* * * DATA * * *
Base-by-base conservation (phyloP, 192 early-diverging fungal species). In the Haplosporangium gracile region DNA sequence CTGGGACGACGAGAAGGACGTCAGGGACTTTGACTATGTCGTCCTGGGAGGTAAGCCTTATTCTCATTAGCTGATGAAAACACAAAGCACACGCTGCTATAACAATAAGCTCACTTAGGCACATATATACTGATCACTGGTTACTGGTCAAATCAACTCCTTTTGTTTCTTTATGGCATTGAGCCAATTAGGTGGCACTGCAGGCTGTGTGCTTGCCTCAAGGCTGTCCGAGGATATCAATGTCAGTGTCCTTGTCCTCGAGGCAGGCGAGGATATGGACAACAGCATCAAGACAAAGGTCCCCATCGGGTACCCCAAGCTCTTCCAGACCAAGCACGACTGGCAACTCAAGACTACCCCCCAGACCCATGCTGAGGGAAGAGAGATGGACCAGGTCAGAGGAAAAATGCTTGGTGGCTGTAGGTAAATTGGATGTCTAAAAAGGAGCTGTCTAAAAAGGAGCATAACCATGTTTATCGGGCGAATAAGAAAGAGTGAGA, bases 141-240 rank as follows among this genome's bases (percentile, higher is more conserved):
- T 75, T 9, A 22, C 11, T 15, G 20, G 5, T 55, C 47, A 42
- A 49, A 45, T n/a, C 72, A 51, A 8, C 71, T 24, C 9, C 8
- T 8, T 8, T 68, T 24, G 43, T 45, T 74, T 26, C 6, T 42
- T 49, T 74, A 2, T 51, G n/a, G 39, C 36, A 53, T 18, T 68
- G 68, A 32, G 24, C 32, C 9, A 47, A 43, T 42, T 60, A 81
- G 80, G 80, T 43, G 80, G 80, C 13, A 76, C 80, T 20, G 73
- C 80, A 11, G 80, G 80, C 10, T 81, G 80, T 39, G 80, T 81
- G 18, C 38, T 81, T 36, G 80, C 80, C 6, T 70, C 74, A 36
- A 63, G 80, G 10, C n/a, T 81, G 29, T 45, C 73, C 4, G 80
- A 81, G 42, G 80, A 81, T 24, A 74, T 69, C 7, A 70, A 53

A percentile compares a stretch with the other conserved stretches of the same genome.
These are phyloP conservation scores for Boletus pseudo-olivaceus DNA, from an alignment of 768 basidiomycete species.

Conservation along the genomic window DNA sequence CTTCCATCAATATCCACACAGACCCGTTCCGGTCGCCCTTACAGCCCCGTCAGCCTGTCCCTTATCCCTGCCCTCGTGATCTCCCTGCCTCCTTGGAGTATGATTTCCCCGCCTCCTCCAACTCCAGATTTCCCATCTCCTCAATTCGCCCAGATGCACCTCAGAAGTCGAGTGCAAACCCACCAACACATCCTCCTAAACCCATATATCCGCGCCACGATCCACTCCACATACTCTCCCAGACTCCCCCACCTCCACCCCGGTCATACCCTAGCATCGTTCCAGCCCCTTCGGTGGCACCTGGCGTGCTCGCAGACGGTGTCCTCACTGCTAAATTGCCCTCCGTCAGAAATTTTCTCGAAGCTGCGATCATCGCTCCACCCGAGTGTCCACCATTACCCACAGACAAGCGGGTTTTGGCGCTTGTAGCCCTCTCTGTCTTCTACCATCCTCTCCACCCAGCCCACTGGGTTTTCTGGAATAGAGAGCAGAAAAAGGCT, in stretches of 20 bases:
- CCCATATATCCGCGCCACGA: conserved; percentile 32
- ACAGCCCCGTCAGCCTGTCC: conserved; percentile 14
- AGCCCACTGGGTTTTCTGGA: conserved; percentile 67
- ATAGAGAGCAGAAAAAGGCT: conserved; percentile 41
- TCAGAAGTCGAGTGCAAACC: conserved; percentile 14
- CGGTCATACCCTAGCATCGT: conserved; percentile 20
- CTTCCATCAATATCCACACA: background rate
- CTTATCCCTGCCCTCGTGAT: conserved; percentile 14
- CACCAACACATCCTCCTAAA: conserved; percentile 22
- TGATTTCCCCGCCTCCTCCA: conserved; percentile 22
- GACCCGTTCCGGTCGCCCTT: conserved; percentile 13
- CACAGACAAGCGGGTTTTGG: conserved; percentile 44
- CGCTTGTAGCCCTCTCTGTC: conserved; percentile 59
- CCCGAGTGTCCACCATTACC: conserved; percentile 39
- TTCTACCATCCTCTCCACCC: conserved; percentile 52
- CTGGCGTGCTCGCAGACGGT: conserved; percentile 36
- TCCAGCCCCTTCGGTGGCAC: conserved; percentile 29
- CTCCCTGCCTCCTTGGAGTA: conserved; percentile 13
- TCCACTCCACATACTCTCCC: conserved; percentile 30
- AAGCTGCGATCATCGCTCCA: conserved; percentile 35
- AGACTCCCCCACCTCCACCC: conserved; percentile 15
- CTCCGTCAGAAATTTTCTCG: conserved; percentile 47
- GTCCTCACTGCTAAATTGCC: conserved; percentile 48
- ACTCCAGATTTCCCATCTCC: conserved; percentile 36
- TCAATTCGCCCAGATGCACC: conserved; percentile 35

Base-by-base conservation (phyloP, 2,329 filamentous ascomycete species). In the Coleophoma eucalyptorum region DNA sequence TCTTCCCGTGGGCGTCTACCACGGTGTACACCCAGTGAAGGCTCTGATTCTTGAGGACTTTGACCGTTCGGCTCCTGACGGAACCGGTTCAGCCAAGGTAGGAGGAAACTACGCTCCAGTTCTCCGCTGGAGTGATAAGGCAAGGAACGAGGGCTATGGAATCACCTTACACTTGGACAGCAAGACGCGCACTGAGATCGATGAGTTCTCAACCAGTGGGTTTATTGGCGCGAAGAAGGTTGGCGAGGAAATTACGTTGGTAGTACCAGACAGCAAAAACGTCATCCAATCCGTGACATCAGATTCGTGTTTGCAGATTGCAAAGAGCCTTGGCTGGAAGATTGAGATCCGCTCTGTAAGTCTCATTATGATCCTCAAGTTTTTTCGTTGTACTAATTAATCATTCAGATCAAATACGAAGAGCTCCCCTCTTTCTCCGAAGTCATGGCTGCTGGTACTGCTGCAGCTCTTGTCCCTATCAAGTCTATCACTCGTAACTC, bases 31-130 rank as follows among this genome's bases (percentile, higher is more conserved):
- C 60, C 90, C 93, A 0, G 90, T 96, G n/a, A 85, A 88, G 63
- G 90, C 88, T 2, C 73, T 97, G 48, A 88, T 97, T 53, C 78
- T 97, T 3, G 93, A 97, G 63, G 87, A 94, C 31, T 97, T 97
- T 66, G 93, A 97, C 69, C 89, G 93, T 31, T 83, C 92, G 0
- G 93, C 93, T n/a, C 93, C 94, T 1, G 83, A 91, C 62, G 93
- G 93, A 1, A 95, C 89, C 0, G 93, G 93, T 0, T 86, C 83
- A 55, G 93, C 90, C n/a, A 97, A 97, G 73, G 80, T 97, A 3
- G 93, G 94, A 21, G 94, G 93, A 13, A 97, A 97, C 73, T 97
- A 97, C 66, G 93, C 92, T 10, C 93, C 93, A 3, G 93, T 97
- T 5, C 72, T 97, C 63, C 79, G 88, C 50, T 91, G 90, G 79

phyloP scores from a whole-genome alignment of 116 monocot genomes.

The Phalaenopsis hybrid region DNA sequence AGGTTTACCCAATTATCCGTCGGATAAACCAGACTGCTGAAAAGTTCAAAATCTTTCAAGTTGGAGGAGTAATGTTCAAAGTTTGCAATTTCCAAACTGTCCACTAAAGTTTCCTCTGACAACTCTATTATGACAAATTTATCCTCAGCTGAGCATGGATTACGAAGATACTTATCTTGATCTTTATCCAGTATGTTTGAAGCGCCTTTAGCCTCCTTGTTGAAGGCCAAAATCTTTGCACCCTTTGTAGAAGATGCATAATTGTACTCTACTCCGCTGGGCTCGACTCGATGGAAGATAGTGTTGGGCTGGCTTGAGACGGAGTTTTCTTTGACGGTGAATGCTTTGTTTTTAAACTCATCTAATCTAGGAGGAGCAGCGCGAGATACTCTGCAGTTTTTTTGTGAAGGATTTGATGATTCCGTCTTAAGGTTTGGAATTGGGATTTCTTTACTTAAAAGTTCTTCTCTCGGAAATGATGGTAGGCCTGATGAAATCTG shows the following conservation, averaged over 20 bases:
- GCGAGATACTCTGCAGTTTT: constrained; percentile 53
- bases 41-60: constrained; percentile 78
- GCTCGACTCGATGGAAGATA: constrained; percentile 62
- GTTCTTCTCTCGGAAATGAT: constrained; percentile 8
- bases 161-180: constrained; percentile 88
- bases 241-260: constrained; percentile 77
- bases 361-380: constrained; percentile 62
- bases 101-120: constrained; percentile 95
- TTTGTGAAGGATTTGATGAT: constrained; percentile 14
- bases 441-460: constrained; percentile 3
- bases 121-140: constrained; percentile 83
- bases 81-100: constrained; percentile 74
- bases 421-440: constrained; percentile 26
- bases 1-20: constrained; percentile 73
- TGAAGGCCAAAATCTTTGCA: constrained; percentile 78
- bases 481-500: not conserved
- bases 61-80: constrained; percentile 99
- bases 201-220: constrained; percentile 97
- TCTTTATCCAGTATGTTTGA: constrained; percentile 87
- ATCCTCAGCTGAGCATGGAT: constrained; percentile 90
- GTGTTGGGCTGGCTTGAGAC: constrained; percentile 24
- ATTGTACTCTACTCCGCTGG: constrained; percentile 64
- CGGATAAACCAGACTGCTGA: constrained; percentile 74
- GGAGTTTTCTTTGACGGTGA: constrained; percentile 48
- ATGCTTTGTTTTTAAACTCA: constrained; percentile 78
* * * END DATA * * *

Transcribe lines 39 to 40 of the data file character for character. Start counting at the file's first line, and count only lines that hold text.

- TCAATTCGCCCAGATGCACC: conserved; percentile 35

Base-by-base conservation (phyloP, 2,329 filamentous ascomycete species). In the Coleophoma eucalyptorum region DNA sequence TCTTCCCGTGGGCGTCTACCACGGTGTACACCCAGTGAAGGCTCTGATTCTTGAGGACTTTGACCGTTCGGCTCCTGACGGAACCGGTTCAGCCAAGGTAGGAGGAAACTACGCTCCAGTTCTCCGCTGGAGTGATAAGGCAAGGAACGAGGGCTATGGAATCACCTTACACTTGGACAGCAAGACGCGCACTGAGATCGATGAGTTCTCAACCAGTGGGTTTATTGGCGCGAAGAAGGTTGGCGAGGAAATTACGTTGGTAGTACCAGACAGCAAAAACGTCATCCAATCCGTGACATCAGATTCGTGTTTGCAGATTGCAAAGAGCCTTGGCTGGAAGATTGAGATCCGCTCTGTAAGTCTCATTATGATCCTCAAGTTTTTTCGTTGTACTAATTAATCATTCAGATCAAATACGAAGAGCTCCCCTCTTTCTCCGAAGTCATGGCTGCTGGTACTGCTGCAGCTCTTGTCCCTATCAAGTCTATCACTCGTAACTC, bases 31-130 rank as follows among this genome's bases (percentile, higher is more conserved):